With noon approaching, the park is quickly filling up with people hoping for prime viewing spots. Many are already seated on blue tarps along both sides of the wide, gravel driveway. Luckily, we have tickets for seats on the raised viewing platform — row 2, seats 28 and 29, again, just like a concert, a perfect spot from which to enjoy the parade. As we show our tickets, a pretty girl in a uniform hands us a pamphlet.

“How many people are you expecting today?” Angeles asks.

“Around 150,000,” she says.

Finally, the procession gets underway, emerging slowly from the grounds of the palace and out onto the streets of Kyoto. It’s only now that we begin to appreciate the stunning scope of the event. The parade is divided into sections representing each historical period, starting with the Meiji Era (1868-1912) and ending with the Heian Period (794-1185); it’s like watching a living history of Japan scroll past us.

The whole procession takes an hour and a half to pass by. Every imaginable rank and office from 1,000 years of Japanese society is represented here: from emperors and their consorts, courtiers, nobles, commanders and samurai warriors to flower-sellers, foot-soldiers and servants. There are artists, armies, oxcarts, palanquins, horseback archers and more than 70 horses, which trot past with dressage-like elegance.

The astonishing accuracy of each period’s costumes beggars belief. Clothes, footwear and hairstyles have all been faithfully reproduced in painstaking detail. Even the dyeing of the costumes is done in the traditional way. Everyday objects and military weapons, such as the long-handled samurai swords or Meiji Era rifles, are equally authentic.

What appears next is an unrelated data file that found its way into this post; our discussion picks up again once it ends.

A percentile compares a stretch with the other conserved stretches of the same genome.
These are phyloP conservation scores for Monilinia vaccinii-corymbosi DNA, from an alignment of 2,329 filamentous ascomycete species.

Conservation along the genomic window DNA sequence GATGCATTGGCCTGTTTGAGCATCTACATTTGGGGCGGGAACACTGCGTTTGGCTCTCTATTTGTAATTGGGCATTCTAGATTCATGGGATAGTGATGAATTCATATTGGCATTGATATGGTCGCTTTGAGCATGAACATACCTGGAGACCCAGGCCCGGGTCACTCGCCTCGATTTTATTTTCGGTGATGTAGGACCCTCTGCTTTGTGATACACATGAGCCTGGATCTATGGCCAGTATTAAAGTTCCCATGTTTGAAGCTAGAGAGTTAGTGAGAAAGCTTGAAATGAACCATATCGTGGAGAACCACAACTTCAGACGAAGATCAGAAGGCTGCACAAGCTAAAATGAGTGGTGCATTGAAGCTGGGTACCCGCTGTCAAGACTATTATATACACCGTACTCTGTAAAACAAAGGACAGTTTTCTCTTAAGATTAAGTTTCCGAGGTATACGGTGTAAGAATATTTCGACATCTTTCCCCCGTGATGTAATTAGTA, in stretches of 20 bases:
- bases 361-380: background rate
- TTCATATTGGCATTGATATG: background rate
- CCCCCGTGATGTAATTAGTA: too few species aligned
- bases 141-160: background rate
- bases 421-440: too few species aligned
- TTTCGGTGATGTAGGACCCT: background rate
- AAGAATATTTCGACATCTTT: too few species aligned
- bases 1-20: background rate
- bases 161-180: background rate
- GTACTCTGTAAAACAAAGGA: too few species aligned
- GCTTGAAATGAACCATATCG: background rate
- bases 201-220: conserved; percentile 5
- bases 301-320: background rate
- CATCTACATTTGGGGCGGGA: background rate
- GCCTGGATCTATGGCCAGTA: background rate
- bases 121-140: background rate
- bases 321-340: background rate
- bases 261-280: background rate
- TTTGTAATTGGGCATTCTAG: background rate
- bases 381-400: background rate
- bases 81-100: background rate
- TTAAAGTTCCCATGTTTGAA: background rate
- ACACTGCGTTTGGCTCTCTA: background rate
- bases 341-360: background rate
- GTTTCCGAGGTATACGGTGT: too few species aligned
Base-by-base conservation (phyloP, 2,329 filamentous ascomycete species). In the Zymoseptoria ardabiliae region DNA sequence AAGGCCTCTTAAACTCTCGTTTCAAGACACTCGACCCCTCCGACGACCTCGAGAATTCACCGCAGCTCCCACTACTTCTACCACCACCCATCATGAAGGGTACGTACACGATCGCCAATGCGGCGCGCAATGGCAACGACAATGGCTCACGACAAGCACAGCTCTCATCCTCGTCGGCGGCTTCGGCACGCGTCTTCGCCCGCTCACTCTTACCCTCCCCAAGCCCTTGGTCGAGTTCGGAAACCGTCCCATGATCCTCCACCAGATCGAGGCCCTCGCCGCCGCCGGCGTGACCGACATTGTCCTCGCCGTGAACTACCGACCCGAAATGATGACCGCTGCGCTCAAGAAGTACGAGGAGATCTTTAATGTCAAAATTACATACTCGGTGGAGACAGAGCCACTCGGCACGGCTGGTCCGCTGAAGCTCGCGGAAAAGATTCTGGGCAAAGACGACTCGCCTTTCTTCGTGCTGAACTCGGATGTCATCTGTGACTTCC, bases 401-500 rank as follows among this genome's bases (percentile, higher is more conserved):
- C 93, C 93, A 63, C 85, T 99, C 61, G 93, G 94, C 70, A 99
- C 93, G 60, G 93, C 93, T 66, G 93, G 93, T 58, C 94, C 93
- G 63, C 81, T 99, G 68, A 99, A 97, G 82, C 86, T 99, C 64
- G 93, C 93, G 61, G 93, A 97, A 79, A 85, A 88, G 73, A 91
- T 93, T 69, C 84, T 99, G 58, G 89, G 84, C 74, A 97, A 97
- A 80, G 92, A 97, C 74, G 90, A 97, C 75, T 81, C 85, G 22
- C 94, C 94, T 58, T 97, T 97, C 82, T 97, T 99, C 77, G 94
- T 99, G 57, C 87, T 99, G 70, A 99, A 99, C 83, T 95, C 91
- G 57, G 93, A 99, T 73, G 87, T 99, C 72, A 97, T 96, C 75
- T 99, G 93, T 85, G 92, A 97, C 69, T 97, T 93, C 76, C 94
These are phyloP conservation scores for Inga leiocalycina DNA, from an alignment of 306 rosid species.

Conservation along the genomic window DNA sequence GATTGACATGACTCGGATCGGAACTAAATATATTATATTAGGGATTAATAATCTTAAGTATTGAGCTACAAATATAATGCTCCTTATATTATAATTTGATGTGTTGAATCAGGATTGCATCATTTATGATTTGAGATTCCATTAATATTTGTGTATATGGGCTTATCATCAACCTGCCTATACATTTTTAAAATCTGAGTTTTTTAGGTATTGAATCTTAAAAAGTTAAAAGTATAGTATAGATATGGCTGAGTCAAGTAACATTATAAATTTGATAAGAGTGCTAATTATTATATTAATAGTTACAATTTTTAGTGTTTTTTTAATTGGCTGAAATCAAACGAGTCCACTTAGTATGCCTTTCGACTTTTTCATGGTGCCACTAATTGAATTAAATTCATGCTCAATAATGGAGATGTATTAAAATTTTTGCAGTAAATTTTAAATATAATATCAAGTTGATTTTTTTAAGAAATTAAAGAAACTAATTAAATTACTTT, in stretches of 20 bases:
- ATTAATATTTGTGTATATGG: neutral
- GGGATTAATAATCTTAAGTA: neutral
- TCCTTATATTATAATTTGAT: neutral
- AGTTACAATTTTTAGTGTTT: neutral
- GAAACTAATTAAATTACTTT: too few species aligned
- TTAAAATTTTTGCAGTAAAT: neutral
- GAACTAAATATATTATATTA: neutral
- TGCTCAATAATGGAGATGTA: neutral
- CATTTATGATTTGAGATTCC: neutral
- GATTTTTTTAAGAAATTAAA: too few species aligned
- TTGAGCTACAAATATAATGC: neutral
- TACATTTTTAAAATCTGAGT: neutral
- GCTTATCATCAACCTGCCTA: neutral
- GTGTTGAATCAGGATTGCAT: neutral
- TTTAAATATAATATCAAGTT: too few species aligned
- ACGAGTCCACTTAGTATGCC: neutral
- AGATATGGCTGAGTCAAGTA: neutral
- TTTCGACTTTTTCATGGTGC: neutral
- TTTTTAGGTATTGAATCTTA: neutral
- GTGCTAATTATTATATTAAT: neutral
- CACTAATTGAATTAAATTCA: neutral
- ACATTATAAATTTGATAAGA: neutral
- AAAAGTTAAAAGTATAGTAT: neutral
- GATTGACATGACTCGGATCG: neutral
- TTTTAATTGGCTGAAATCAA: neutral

Yet, the Jidai Matsuri is far more than a parade of historical garments. Beyond the gorgeous costumes and authentic artifacts, the procession also displays a touchingly human face, thanks to the inclusion of real-life historical characters from each era. These range from the two renowned authors of the Heian Period — Murasaki Shikibu (who wrote “The Tale of Genji”) and Sei Shonangon (“The Pillow Book”) — to the great 16th-century lord and warrior Toyotomi Hideyoshi.

And what of the sad-eyed lady, the one we saw putting on her makeup at the start of this story? She turns out to be Kazunomiya, the poet princess, half-sister of Emperor Komei, one of the two Emperors honoured in Heian Shrine. Her tale is one of the most touching of all the characters in the parade. When she was just 16, her family broke off her engagement to a childhood friend, Prince Arisugawa Taruhito, and forced her to marry shogun Iemochi Tokugawa, in an attempt to unite the Imperial Court and the Shogunate in the era when the Meiji Restoration was rapidly changing Japan.

Belying her tender years, Princess Kazunomiya initially refused the arranged marriage and only acquiesced after insisting on certain conditions. In Kathryn Lasky’s novel about the princess, “Prisoner of Heaven,” Kazunomiya declares, “No matter how they cut me up to serve their purposes, within me there shall always remain a little spark, a small piece that is my essence and cannot be destroyed.”

Princess Kazunomiya’s half-brother, Emperor Komei, together with Emperor Kammu — the last and the first emperors to reside in Kyoto — bring the Jidai Matsuri to an emotive conclusion, as two mikoshi (portable shrines) containing their spirits are paraded through the streets.

Yet for all its pomp, this is very much a people’s festival. It is said that if you ask one student from Kyoto University to volunteer to help with the preparations, 100 will immediately offer their services. As a result, the world can still marvel at Kyoto’s proud history and heritage — a century after it ceased to be Japan’s capital — in this magnificent pageant that captures the soul of the city.

Getting there: Kyoto can be reached by shinkansen, bus or daily flights from most major cities. Heian Shrine is a 10-minute walk from Kyoto’s Higashiyama Station.